Wednesday, 20 May 2009

"Howzatt?" Guilty as charged.

Today a former England cricketer was sentenced to 13 years in chokey for smuggling cocaine. Chris Lewis was an excellent player when he tried, sadly he didn't try often enough and his career was littered with lost opportunities. From the little I have read about it, his venture into drug smuggling was equally half-baked. He and a friend imported liquid cocaine in containers labelled as fruit juice. Most comical of all was the pair's decision to blame each other - the classic "cut-throat" defence.

Smuggling drugs is fraught with difficulties. Actually, I'm not in a position to say how difficult the smuggling itself is but I can say something about the difficulties faced if caught. You see, there's no such thing as a good defence. The tin of pineapple chunks in your luggage turns out to be full of cocaine, what can you say that might possibly make sense?

"My mum likes pineapple chunks so I bought them as a present." OK, so how did it happen that the tin of innocent fruit turned into thousands of pounds worth of Colombia's finest? How did it get onto the shelves of the QuickyMart in the first place? And how very lucky that it was intercepted by HM Revenue & Customs before dear old Ma wolfed it down a drop of Carnation milk.

Or you could try this one: "I never knew it was there, it must have been planted in my luggage by an unknown stranger." Bit tricky that, how do you explain that you didn't notice it? Say it wasn't in your luggage but you came over by car and it was found under the spare tyre in the boot. Then you have to explain how the intended recipient was going to recover it from you. If you have no connection to the importation chain this might prove a little impractical.

And then there is the defence run by Mr Lewis and his chum: "My friend gave it to me to bring over for him because he feared his luggage would be overweight." In this case each said it of the other. Now you know the real reason we are asked that seemingly daft question at airports: "has anyone given you anything to carry?" It isn't so that we will say "yes", it's so we will say "no"; then when we are caught and say we were just carrying the pineapple chunks for a heavily laden friend we find we shot ourselves in the foot at the start of the journey. Of course when travelling with a friend you might find that one of you is over the baggage weight allowance and the other is under so spreading the load makes sense, but only a moron takes a container of anything, sensible people relieve their friend of clothes or stolen hotel towels.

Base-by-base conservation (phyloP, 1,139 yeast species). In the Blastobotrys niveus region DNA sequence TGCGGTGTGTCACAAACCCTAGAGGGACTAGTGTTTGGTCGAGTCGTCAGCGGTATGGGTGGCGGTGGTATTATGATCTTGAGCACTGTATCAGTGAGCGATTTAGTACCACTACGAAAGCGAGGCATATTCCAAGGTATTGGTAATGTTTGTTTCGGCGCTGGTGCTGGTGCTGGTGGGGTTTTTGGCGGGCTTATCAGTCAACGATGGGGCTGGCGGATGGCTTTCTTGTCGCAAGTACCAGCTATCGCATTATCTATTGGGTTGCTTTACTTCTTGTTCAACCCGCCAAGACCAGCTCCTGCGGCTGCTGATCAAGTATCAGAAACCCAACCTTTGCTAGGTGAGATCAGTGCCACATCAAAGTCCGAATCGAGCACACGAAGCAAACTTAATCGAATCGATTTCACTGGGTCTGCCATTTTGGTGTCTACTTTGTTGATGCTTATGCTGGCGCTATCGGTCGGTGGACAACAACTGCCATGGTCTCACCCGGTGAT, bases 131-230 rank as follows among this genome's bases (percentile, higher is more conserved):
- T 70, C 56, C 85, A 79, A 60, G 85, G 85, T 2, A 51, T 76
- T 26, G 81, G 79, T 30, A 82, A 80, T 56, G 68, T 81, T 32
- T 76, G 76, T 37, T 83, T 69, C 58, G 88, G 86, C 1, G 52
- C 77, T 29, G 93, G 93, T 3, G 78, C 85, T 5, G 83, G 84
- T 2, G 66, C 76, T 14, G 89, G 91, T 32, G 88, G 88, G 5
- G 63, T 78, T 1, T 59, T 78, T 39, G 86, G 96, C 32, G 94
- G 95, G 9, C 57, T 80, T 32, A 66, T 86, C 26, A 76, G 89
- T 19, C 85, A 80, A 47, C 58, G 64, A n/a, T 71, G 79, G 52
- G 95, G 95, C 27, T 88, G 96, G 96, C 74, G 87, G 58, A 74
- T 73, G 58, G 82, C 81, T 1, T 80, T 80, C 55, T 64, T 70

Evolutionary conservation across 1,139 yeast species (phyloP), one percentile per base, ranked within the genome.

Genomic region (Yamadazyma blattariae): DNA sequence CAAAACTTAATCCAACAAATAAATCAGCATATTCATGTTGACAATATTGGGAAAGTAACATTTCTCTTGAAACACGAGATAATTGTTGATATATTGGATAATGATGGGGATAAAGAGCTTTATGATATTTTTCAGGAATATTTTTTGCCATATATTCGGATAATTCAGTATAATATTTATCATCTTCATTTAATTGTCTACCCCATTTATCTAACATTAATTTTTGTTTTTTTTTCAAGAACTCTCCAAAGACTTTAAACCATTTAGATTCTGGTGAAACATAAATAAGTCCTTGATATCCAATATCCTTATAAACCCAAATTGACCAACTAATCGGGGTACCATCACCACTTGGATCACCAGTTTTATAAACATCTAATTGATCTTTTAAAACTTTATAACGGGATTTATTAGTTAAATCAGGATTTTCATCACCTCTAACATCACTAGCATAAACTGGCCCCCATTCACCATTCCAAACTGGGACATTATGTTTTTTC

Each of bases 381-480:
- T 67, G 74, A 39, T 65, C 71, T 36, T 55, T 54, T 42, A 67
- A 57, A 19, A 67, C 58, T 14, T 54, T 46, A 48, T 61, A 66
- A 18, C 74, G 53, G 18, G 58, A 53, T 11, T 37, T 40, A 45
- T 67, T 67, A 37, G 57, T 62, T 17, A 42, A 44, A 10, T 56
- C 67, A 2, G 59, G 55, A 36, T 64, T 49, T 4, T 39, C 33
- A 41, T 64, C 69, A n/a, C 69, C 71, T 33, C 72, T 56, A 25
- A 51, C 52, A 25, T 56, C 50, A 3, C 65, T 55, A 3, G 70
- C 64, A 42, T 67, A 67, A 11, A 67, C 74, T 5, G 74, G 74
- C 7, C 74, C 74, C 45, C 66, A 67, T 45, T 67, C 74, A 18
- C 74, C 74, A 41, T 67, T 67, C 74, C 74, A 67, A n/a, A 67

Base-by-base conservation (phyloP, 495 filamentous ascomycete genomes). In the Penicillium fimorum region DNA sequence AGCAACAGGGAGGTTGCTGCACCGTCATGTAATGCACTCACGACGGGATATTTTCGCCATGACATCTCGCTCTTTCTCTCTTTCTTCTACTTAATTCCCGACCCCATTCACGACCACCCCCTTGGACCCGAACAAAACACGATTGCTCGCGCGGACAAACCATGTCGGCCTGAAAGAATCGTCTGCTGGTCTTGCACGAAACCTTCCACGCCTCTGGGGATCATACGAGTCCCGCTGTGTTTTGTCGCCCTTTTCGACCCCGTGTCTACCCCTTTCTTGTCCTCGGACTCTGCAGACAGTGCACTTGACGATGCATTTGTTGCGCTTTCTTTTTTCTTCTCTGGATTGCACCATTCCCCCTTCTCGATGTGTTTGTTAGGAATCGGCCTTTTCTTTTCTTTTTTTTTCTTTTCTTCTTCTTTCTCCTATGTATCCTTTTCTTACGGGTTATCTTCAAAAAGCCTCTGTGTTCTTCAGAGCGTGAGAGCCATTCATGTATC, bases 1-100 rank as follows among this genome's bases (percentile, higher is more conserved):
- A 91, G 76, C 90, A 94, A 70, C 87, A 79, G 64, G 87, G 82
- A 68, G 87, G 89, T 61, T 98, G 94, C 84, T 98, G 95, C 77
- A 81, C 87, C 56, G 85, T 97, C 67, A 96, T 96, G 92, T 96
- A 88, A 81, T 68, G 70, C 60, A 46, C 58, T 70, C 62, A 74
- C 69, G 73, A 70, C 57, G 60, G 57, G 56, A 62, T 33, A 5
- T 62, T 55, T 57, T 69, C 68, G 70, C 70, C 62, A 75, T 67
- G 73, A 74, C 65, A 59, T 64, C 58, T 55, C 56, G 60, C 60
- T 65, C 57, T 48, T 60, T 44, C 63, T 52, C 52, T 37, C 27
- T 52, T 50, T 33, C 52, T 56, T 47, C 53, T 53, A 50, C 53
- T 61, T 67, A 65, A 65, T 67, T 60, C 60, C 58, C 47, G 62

A necessary part of the defence is that you didn't know the stuff was cocaine. This aspect of it tends to stand or fall alongside the inanity of your excuse for carrying the package in the first place. Once a jury dismisses your story about how the stuff came into your possession it follows almost as night follows day that they won't believe anything else you tell them.

Following that theme, I now arrive at the "cut-throat" defence - where the two defendants blame each other. Amateur criminals rather like the cut-throat defence. They talk about it while awaiting trial and conclude that by blaming each other they will both get off because the jury won't be able to decide which is guilty. Or they fall out before the trial and blame each other out of spite. Either way it is an almost guaranteed route to conviction because it appears cowardly and unrealistic. Professional criminals rarely use the cut-throat. Where the evidence is very strong against one and a bit weaker against the other they prefer to sacrifice the one who is going to be potted anyway (in the general run of things his guilty plea earns a reduced sentence). He then gives evidence against the other and enhances his friend's chance of acquittal by making mistakes in his evidence thereby creating a hole in the prosecution case that was not previously present.

Mr Lewis and his friend played it all wrong and will have seven or so years to think of a better defence if ever they are tempted again. They didn't keep their eye on the ball.

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